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From the PublisherReview in Booklist
Campbell is perhaps best known for illustrating Alan Moore’s acclaimed From Hell (2000), but the comics he writes as well as draws are equally accomplished if less monumental. The strongest, such as The Fate of the Artist (2006), are quasi-autobiographical, while recent, more fanciful excursions have a cockeyed charm. Case in point; this whimsical chronicle of young Etienne, who assumes his uncle’s identity as Monsieur Leotard, the original Man on the Flying Trapeze, as well as the leadership of his uncle’s motley traveling circus. Etienne leads the troupe, which includes a quartet of performers reminiscent of a superpowered foursome that would hit the comics pages a century later, in a series of adventures coinciding with such epochal events as the Siege of Paris and the wreck of the Titanic. Campbell’s deftly casual watercolors are as delightful as the freewheeling story, and his formal playfulness matches the tale’s whimsy, with action occurring on the margins and outside the panels and pages incorporating everything from ersatz newspaper accounts and sheet music to Etienne’s childlike notebook drawings. –Gordon Flagg
Review in Voya 4Q 2P
The remarkably athletic Jules Leotard, the inspiration for the popular song “The Man on the Flying Trapeze,” dies on page thirteen of this multi-layered graphic novel. Enter his charming young nephew, Etienne, who assumes his famous uncle’s identity. Etienne’s life takes on a surreal quality as he travels with a unique circus troop populated with characters who have strong resemblances to modern-day superheroes – “Le Quartette Fantastique” being the best example. Etienne records in his journal those whom he meets – P.T. Barnum, Queen Victoria, Buffalo Bill Cody – and where he travels – Paris, Devil’s Island, a voyage aboard the Titanic. His life, one of excitement and adventures, is also one of missed opportunities and heartbreak. Etienne dons his “leotard” one last time to perform in Cleveland. Etienne is possibly about to be immortalized, as he is sketched by someone in the audience a boy named Joe who is likely Joe Schuster, one of the creators of Superman.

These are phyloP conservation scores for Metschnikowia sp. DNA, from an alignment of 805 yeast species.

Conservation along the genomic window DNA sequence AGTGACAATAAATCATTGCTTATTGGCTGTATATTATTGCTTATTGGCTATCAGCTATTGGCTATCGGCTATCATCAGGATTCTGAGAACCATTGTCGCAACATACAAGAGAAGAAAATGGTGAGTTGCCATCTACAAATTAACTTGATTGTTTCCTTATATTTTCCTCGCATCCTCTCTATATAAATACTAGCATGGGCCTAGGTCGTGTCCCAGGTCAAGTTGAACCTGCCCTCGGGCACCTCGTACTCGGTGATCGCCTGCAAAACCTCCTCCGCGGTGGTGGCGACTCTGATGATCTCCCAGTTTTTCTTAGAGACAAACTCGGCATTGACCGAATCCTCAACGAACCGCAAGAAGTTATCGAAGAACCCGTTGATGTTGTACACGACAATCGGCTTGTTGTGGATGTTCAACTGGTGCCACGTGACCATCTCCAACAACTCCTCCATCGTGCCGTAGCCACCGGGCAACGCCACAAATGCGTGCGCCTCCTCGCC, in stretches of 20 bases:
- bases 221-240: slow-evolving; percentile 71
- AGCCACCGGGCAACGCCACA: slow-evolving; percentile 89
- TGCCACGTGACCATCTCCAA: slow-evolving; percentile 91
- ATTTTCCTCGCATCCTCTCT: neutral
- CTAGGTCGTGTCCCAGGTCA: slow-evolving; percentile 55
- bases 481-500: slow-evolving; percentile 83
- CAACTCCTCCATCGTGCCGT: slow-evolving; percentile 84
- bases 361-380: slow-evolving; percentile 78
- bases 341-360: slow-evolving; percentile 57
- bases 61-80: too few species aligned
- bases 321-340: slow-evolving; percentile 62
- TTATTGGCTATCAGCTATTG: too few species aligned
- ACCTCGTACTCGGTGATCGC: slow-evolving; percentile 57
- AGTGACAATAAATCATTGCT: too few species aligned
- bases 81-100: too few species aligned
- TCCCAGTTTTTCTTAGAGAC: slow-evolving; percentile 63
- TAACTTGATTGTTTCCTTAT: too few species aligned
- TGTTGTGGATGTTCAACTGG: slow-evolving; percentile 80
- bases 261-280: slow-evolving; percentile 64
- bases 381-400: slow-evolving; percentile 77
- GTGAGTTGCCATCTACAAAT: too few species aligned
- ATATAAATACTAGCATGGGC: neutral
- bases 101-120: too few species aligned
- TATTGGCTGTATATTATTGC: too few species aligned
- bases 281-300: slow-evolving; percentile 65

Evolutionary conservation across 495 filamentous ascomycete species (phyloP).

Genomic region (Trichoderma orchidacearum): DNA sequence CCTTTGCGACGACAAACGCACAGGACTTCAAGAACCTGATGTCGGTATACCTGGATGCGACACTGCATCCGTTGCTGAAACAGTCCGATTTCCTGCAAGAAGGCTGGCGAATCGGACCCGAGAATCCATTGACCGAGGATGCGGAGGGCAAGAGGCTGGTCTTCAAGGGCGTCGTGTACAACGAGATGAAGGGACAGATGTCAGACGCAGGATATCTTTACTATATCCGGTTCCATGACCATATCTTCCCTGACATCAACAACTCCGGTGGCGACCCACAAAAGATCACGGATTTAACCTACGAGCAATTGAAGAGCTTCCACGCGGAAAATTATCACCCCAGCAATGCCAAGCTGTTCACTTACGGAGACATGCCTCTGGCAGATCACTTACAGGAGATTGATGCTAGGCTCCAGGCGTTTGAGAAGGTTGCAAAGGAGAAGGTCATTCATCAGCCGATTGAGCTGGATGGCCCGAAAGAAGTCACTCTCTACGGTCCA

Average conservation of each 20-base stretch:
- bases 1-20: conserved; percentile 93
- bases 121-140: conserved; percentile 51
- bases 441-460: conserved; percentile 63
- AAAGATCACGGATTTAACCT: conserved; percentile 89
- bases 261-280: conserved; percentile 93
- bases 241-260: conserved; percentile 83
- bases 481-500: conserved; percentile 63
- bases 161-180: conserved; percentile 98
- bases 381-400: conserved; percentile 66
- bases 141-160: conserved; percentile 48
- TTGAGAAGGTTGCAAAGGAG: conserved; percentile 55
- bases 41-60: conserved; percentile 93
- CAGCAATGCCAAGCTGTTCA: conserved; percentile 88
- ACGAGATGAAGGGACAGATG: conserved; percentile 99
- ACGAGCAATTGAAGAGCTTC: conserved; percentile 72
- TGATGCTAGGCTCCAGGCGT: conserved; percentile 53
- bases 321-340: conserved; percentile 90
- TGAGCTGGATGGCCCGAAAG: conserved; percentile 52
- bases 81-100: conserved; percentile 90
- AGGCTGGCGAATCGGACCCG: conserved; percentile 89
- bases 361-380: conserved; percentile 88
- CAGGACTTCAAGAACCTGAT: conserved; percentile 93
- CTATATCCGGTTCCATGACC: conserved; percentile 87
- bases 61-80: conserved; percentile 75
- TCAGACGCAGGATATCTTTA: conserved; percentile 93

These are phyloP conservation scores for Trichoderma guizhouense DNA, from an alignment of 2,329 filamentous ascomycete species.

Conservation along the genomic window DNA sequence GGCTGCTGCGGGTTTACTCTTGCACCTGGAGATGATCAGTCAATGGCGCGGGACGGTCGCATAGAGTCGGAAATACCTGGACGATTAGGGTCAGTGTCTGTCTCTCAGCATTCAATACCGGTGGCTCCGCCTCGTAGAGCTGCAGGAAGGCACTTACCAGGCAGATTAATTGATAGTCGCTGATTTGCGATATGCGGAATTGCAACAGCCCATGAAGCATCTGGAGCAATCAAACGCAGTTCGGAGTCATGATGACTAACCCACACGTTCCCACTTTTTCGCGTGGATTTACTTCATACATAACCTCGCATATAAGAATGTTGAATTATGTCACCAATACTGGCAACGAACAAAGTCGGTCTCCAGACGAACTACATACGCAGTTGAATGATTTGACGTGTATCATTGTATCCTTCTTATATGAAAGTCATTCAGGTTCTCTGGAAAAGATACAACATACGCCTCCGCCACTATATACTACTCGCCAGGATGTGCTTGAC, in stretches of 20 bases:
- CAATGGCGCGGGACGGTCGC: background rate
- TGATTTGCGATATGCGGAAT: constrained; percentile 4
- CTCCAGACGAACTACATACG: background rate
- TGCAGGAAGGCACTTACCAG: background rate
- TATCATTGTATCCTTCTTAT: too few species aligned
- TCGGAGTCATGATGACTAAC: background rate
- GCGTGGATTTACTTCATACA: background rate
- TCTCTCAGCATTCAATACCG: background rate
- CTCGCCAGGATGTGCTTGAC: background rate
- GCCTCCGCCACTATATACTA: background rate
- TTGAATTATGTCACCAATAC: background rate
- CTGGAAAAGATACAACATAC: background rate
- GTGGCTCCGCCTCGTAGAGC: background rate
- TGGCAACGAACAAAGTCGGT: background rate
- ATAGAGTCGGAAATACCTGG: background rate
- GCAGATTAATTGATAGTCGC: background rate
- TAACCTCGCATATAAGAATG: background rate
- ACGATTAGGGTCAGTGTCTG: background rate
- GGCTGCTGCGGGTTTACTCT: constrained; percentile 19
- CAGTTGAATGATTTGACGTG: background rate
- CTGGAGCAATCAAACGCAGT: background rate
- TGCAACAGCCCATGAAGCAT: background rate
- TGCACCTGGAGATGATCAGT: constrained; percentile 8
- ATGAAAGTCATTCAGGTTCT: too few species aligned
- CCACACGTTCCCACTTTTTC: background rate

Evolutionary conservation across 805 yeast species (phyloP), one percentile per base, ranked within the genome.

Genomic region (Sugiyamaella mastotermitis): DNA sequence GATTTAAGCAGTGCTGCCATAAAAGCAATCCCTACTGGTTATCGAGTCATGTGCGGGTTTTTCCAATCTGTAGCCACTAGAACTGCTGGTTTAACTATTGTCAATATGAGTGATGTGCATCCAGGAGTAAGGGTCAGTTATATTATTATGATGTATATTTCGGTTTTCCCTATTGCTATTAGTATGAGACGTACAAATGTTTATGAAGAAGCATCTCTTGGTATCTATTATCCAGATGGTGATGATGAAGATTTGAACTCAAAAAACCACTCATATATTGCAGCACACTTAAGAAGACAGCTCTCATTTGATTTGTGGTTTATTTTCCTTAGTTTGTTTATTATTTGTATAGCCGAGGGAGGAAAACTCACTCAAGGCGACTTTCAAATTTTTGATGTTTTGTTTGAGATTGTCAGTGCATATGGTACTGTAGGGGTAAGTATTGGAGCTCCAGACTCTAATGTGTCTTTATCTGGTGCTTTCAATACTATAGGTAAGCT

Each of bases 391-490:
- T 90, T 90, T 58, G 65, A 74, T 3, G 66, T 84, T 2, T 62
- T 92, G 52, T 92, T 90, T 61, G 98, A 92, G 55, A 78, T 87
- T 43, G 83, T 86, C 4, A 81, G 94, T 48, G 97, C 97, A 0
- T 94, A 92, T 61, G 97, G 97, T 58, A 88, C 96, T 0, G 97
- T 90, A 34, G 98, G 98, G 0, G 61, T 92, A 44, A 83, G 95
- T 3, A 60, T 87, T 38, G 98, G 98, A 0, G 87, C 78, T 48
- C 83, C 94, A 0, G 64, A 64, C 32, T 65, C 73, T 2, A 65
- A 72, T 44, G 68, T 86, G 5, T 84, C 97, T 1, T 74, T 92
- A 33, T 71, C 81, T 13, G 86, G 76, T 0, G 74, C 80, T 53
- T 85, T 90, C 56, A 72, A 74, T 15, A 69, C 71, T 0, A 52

This graphic novel reads much better the second time. Initially the loose impressionistic illustrations, difficult to read lettering, and inconsistent time line can make for a frustrating read. Upon rereading, the story’s humor and irony become evident. With closer inspection of the uneven artwork, one discovers that the various styles and formats are intentional and symbolic of what is going on in Etienne’s world. To fully appreciate this book, it is necessary to have knowledge of history during the twentieth century, thus limiting the teen audience. – Lynne Farrell Stover
Review in School Library Journal
Gr 10 Up–Etienne, nephew of Jules Leotard, “The Man on the Flying Trapeze,” inherits his uncle’s blank book and false mustache and creates a new life for himself built on his uncle’s reputation. The story is organized into episodes, each a collage of images and text, imaginatively composed to tell the story. Captivating images fill pages, sidebars, and panel sequences. A spread of sheet music for the song “The Man on the Flying Trapeze” serves as the background for images of Leotard performing his acrobatic act across the page. Four square panels in the center of other pages tell the story, while exquisitely rendered background images of the Eiffel Tower, the Titanic, and other locations serve as settings for the action taking place. The story is also a strange montage of historical events including the Prussian siege of Paris and the sinking of the Titanic, historical figures such as John Sanger and Buffalo Bill, lyrics from old songs such as “After the Ball Is Over,” numerous puns, and clever asides. With so many events, characters, and side references, this book requires follow-up readings to appreciate the story fully. A rather whimsical cover may give the impression that this is a book for young readers. However, references to historical figures and events, quotations from Nietzsche and Longfellow, as well as a running joke involving an aspect of female anatomy make it better suited to more mature readers.–Barbara M. Moon, Suffolk Cooperative Library System, Bellport, NY